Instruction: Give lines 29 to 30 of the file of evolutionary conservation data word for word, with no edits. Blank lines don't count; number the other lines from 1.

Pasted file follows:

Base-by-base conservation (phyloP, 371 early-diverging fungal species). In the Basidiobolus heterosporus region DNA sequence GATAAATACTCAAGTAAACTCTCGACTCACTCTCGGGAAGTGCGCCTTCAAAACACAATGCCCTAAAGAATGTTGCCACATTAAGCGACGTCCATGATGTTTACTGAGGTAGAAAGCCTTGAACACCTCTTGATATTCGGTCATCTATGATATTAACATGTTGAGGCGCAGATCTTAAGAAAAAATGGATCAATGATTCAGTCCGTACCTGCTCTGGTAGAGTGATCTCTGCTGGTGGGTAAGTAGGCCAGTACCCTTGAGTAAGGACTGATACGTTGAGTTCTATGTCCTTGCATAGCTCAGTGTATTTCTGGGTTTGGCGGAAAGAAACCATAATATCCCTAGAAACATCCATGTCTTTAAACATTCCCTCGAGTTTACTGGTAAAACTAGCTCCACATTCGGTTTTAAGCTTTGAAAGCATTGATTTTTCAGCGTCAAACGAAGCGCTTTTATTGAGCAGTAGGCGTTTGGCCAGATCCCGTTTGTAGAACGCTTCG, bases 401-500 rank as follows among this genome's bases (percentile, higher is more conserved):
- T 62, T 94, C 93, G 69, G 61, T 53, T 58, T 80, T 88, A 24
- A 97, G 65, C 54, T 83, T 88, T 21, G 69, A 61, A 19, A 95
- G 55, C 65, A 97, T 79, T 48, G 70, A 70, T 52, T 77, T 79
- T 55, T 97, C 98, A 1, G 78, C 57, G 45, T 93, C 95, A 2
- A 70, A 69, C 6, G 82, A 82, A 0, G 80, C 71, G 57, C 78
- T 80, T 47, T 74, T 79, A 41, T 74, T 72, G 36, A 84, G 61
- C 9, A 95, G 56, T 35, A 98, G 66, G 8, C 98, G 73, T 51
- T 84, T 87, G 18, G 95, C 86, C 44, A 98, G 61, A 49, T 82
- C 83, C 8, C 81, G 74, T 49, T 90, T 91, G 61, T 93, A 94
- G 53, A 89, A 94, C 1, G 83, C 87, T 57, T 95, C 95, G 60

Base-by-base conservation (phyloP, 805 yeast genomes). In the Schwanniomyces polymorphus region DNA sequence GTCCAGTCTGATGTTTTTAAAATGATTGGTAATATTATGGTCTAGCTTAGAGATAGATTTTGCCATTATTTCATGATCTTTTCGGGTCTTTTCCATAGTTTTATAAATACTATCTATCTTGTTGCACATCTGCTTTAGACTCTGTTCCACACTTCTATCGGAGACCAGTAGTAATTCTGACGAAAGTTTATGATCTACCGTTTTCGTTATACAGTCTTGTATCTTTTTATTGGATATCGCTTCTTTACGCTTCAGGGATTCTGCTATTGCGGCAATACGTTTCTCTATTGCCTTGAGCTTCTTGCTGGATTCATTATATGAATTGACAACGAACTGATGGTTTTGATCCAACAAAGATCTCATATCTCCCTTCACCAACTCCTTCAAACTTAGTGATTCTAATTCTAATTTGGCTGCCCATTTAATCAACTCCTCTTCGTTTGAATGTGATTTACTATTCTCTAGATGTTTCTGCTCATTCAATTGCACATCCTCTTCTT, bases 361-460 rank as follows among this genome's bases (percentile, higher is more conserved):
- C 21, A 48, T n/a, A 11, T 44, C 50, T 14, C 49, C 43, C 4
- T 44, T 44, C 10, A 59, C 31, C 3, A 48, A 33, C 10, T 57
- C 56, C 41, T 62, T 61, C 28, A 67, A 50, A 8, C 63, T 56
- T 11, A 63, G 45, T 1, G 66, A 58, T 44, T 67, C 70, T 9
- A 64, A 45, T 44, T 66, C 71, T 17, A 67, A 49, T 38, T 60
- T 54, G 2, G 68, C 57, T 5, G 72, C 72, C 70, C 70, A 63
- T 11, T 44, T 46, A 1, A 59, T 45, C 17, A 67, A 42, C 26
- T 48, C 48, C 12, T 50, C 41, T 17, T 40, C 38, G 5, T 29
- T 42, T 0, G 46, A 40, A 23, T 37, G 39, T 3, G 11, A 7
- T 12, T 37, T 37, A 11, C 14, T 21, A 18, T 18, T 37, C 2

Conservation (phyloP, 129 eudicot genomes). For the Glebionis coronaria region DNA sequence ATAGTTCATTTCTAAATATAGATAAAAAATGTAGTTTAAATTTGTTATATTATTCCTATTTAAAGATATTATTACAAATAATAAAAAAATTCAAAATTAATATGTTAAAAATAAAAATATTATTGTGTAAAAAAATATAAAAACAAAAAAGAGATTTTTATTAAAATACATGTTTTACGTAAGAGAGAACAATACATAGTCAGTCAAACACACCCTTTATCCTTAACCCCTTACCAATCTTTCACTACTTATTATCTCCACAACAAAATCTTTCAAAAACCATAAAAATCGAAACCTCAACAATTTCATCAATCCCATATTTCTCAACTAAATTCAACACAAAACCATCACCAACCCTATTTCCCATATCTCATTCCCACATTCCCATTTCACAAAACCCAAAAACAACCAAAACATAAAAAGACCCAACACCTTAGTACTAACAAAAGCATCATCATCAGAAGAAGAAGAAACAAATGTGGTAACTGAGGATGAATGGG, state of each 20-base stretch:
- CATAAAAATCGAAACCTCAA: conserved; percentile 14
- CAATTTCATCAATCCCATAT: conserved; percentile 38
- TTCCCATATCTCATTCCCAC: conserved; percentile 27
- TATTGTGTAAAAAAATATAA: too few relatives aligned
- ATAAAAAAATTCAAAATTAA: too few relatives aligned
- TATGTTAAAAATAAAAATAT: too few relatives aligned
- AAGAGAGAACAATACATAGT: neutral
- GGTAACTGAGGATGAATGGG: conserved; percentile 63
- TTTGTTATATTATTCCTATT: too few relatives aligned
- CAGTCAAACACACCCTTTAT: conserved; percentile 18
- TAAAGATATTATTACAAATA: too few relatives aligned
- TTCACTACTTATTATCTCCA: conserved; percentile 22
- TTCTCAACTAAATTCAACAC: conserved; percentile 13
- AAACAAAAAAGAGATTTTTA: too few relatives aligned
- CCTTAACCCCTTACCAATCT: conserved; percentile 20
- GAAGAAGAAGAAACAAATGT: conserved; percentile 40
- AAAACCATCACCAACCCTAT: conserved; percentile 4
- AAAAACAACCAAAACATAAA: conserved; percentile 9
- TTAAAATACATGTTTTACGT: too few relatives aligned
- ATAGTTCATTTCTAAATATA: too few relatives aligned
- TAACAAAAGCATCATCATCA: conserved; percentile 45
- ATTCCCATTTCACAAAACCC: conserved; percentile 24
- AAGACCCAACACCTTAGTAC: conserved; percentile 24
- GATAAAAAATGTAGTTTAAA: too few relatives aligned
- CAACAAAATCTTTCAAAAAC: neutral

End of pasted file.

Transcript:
- TATGTTAAAAATAAAAATAT: too few relatives aligned
- AAGAGAGAACAATACATAGT: neutral